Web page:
The Ragged Trousered Philanthropists: Lighthouse, Poole
With the nation battling economic decline and spiraling job losses there could not be a better time to revive Stephen Lowe’s critically acclaimed stage adaptation of Robert Tressell’s stinging portrait of worker exploitation.
Although The Ragged Trousered Philanthropists was first published nearly a century ago in 1914, this pared down version featuring just two actors, delivers an instantly recognisable tale of fat-cat bosses and overworked, underpaid staff.
With sterling performances from Fine Time Fontayne and Neil Gore it focuses on a team of decorators slaving for a pittance in the fictional town of Mugsborough. These are the ‘philanthropists’ prepared to undertake a health-wrecking work schedule for near starvation wages to line the pockets of their greedy employers.
As the company’s sleazy owner and his merciless foremen contrive to pay less but demand more, the price for getting old, slowing-down or simply not fitting in is the sack. With plenty more workers desperate for a job the bosses find it easy to replace their skilled sevenpence-a-day men with basic labourers prepared to work for a halfpenny less. But the men have had enough...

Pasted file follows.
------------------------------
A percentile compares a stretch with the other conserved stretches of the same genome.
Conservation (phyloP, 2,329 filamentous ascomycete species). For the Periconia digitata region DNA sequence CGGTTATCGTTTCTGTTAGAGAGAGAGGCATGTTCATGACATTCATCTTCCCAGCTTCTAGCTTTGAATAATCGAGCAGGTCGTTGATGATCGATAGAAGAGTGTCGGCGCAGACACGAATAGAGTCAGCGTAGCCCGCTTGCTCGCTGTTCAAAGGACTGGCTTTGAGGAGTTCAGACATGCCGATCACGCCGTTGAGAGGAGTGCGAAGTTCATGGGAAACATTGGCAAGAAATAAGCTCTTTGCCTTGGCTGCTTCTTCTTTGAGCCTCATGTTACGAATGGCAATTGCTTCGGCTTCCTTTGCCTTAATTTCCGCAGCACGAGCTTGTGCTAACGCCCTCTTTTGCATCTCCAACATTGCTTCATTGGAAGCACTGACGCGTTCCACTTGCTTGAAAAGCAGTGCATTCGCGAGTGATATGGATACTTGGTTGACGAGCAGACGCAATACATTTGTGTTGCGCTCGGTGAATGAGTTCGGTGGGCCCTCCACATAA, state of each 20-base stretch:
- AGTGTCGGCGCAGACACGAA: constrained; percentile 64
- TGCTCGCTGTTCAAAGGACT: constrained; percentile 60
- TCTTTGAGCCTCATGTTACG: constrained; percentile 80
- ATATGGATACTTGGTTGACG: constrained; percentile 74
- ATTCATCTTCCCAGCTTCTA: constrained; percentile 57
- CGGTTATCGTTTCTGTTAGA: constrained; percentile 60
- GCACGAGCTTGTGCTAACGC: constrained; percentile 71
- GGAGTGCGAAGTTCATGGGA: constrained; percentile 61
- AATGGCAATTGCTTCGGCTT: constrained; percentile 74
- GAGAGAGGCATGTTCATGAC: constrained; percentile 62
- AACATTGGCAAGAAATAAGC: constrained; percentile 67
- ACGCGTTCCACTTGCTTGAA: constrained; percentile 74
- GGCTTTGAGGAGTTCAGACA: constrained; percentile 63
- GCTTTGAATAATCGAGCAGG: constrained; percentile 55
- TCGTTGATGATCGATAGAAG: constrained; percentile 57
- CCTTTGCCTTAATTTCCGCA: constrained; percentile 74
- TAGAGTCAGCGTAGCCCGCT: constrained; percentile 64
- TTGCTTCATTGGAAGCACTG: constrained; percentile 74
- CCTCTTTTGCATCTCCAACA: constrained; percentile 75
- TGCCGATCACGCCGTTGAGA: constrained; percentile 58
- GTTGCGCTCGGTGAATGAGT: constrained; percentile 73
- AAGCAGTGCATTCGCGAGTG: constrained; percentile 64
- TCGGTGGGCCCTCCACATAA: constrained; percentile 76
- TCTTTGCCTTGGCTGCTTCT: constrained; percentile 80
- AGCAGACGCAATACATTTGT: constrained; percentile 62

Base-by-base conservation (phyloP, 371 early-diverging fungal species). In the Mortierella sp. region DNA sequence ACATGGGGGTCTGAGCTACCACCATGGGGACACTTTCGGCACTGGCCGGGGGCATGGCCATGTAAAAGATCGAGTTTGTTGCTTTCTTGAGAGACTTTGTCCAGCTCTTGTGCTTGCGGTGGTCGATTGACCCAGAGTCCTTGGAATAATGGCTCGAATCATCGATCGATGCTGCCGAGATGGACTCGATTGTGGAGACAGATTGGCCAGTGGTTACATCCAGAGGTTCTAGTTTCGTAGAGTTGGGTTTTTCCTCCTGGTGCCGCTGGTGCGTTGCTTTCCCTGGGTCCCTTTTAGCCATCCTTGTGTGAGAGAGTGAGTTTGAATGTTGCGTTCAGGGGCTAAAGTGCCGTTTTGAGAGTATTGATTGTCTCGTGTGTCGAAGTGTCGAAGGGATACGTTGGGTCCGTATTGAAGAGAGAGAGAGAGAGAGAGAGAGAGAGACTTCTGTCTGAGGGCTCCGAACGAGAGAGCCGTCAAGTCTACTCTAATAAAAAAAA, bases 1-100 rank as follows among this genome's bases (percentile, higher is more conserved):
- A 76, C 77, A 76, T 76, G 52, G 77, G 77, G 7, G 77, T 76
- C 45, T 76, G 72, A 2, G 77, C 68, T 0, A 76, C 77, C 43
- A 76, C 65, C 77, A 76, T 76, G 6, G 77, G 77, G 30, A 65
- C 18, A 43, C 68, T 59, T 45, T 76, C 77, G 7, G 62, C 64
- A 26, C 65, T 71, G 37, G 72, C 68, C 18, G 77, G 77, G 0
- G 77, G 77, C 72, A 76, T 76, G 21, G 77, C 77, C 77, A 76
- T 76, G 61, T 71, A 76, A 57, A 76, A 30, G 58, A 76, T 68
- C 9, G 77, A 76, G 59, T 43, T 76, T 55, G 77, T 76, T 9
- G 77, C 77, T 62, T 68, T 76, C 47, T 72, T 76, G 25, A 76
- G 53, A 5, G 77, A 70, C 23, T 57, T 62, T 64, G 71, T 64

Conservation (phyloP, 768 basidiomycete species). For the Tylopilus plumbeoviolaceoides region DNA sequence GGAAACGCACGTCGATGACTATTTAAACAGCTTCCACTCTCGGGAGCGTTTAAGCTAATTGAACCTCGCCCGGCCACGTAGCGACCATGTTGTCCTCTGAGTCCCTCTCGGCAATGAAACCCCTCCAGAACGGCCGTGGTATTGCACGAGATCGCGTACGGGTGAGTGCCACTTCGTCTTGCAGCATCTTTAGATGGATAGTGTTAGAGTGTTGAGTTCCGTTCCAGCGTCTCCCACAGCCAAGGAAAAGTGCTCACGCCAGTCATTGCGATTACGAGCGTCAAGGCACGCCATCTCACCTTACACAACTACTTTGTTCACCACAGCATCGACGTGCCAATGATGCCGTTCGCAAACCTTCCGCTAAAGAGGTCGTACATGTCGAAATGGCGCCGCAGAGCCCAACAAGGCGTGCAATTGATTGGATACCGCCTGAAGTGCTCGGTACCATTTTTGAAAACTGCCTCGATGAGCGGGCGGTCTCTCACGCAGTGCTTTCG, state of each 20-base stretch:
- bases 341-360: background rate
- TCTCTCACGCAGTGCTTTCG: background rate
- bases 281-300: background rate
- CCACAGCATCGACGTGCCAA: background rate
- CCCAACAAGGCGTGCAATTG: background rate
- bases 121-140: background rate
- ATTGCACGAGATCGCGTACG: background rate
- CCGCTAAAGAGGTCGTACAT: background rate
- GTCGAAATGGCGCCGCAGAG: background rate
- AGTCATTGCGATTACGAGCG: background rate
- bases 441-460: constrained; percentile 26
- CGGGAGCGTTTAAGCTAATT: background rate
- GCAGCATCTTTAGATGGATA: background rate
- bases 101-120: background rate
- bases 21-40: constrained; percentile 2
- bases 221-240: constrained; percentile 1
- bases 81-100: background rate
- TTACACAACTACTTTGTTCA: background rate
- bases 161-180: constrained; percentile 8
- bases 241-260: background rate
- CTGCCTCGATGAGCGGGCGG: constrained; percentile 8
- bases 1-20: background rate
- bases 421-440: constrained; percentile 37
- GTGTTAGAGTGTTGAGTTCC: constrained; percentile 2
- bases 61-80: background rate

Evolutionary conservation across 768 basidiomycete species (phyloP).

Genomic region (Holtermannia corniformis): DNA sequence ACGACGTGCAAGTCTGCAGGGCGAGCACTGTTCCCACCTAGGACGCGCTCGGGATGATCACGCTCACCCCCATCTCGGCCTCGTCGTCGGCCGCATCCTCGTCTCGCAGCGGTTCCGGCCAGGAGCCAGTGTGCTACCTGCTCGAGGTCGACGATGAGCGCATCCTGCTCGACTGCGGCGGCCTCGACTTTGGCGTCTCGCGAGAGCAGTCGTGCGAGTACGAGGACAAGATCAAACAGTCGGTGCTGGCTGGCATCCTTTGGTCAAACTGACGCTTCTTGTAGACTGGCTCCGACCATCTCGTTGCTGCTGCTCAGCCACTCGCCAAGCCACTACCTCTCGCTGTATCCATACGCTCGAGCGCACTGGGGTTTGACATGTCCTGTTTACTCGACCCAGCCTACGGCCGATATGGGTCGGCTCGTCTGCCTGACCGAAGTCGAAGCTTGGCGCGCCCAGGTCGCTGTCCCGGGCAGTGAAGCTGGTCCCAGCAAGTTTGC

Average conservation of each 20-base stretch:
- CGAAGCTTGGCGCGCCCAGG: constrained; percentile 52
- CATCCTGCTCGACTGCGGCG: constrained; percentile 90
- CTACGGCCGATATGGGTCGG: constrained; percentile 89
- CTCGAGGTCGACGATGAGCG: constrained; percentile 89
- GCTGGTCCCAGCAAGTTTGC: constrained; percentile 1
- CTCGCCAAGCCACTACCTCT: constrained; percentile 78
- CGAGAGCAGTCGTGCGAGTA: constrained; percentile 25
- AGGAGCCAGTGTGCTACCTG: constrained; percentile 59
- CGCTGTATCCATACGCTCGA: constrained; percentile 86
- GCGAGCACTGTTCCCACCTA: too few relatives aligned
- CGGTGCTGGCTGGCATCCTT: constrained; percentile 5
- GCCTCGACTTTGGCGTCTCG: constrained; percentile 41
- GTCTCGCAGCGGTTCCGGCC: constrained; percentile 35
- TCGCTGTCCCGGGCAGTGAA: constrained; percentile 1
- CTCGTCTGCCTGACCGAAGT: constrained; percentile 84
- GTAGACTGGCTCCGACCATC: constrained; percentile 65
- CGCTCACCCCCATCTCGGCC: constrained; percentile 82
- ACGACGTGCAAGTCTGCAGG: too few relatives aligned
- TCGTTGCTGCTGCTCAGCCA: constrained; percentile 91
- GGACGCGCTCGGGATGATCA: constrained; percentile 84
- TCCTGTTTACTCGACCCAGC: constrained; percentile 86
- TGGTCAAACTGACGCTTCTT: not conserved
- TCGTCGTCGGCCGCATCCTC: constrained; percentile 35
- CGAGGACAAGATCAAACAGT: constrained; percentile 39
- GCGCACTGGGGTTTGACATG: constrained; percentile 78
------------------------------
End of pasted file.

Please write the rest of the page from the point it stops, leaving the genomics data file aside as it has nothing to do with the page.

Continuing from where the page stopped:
Playing eleven roles between them, Fontayne and Gore - who are also designer and musical director of the show - inject humour, pathos and an impressive degree of satirical punch into this entertaining and alarmingly topical drama.
Director and producer Louise Townsend has done an excellent job with what I imagine must have been a fairly squeezed budget. The play, sponsored by a raft of trades unions, features a clever set depicting the decorators work space and simple but effective costumes and props marking the often lightning changes of character.
There is also some wonderfully subtle lighting and rousing songs, puppets and even a magic lantern show to evoke the spirit of the Edwardian era.
September 14th, 2012